Rates to remain high as money supply growth slowsInterest rates are unlikely to come down anytime soon as the Nepal Rastra Bank has revised its money supply growth rate downwards to 16 percent for the current fiscal year.
Interest rates are unlikely to come down anytime soon as the Nepal Rastra Bank has revised its money supply growth rate downwards to 16 percent for the current fiscal year. This may hit economic growth in the next fiscal year, as higher rates, particularly lending rates, tend to work as a disincentive for the private sector to expand operations or open new businesses.
The central bank had forecast money supply growth rate of 17 percent for the current fiscal year. As of the third quarter of this fiscal year ended mid-April, year-on-year growth rate of money supply stood at 16.2 percent.
This growth rate, however, is likely to come down to 16 percent by the end of this fiscal year, says the third-quarter monetary policy review report of the NRB. The growth rate is expected to come down on the back of moderation in inflation, deceleration in growth rate of net foreign asset and policies introduced by the central bank to discourage banks and financial institutions from rapidly extending credit to the private sector, the report says.
Inflation moderated to an average of 5 percent in the first nine months of the current fiscal year—as against 9.9 percent in the last fiscal year—driven by normalisation in supply situation. Growth rate of net foreign asset, on the other hand, fell to 5.3 percent in the first nine months of the current fiscal year, as against 21.9 percent recorded in the same period because of slowdown in remittance growth and soaring imports.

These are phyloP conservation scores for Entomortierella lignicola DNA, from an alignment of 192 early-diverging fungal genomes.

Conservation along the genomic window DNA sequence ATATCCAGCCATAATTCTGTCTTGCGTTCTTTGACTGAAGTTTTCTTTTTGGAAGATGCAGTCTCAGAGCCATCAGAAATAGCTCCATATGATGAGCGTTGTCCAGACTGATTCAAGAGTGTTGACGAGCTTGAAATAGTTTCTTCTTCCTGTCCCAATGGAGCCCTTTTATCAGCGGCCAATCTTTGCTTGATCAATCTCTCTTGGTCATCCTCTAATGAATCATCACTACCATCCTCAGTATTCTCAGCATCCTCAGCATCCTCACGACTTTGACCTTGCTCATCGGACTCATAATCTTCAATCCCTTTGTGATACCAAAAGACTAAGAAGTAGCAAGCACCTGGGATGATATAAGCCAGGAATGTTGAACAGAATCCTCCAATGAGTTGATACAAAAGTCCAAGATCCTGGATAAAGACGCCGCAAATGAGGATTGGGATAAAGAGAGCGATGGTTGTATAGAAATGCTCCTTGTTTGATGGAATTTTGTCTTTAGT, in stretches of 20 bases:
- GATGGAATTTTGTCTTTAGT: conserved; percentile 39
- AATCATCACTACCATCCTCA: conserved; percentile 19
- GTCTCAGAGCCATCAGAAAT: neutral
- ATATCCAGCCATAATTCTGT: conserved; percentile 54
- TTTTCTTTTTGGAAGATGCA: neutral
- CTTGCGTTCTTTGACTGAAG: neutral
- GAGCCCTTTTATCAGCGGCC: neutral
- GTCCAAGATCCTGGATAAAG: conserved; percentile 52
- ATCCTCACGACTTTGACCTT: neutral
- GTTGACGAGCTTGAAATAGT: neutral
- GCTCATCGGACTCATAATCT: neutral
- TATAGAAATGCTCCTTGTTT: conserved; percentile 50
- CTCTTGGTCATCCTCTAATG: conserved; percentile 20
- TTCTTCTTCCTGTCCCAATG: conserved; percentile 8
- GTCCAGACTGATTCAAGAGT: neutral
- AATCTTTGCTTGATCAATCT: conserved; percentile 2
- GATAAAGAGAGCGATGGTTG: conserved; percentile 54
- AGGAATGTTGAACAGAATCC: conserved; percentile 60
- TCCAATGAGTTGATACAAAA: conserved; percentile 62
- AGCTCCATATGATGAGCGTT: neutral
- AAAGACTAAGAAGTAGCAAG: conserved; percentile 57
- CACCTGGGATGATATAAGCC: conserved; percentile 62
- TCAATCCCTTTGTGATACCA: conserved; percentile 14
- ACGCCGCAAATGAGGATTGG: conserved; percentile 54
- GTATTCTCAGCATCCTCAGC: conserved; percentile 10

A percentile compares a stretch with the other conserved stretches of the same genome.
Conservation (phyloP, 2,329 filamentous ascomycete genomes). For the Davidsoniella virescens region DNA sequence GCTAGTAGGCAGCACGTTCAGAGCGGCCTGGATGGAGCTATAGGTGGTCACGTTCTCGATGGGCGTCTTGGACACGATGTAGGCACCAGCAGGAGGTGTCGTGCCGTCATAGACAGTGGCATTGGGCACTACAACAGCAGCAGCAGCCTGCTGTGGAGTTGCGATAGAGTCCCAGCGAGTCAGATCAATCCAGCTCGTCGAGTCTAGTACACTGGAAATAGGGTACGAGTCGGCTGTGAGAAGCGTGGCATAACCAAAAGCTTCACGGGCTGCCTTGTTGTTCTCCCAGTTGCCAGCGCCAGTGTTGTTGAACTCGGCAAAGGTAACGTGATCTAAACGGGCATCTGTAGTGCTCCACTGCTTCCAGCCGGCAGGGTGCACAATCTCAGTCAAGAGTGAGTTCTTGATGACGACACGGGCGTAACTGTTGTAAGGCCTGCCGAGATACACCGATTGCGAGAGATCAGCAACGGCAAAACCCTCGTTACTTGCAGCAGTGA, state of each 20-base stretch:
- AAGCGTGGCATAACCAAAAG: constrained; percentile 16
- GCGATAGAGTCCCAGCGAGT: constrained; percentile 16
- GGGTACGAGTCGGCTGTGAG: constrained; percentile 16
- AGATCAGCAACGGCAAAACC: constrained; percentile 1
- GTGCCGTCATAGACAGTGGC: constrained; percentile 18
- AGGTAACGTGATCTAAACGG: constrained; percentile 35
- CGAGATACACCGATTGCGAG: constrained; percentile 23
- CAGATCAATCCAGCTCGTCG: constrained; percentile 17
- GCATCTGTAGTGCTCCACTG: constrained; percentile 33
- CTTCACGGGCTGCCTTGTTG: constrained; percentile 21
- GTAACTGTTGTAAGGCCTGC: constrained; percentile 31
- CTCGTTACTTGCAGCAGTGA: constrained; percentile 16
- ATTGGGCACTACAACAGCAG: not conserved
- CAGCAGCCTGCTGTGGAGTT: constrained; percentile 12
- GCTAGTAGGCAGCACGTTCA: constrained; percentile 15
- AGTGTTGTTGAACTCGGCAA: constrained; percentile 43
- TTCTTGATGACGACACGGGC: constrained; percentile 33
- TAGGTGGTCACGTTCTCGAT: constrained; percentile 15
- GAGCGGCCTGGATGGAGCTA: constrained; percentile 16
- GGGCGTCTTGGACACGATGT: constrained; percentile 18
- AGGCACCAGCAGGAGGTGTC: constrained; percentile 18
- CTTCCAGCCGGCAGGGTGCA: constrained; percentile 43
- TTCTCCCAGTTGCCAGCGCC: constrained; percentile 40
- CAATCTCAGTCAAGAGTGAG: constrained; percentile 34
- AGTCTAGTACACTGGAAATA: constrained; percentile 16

Similarly, the NRB has reduced the threshold for personal overdraft to Rs7.5 million from Rs10 million, and barred banks and financial institutions from extending more than 50 percent of the value of the vehicle as credit to auto loan seekers. These measures were taken to reduce the flow of credit towards unproductive sector.
“All these factors have reduced money supply growth rate. This, in turn, is expected to keep interest rates at higher level in the coming days,” Nara Bahadur Thapa, head of the Research Department at the NRB, said.
Average deposit rate stood at 5.1 percent in mid-April as against 3.3 percent in mid-July when the fiscal year 2016-17 began. This is good news for those who park money at banks and financial institutions.
But higher deposit rates push up credit rates as well, which may not be good news for borrowers looking forward to expanding their operations or starting new ventures. Average lending rate stood at 10.8 percent in mid-April as against 8.9 percent in mid-July. “The hike in credit rates, however, will prevent excess flow of credit towards unproductive sectors, while rise in deposit rates will inculcate savings habit and help push up gross domestic savings,” the report says.
Gross domestic savings have historically remained low, which prevents capital formation. In the current fiscal year, for instance, gross domestic savings is expected to remain at 10.25 percent gross domestic product (GDP). This indicates almost 90 percent of the GDP is spent in consumption.
Despite low gross domestic savings, the country’s gross national savings is expected to hover around almost 44 percent of the GDP in the current fiscal year, which is one of the highest in the world. This is largely because of inflow of remittance and foreign grants. If this resource is efficiently utilised, the country can easily bridge the huge infrastructure gap, which will spur economic growth.
“Also, public spending, especially capital spending, needs to go up, so that physical infrastructure required to attain high growth rate could be built,” Thapa said. “This will ultimately attract private investment as higher public spending crowds in private investment.”
The government’s inability to utilise capital budget has raised government’s savings to over Rs260 billion.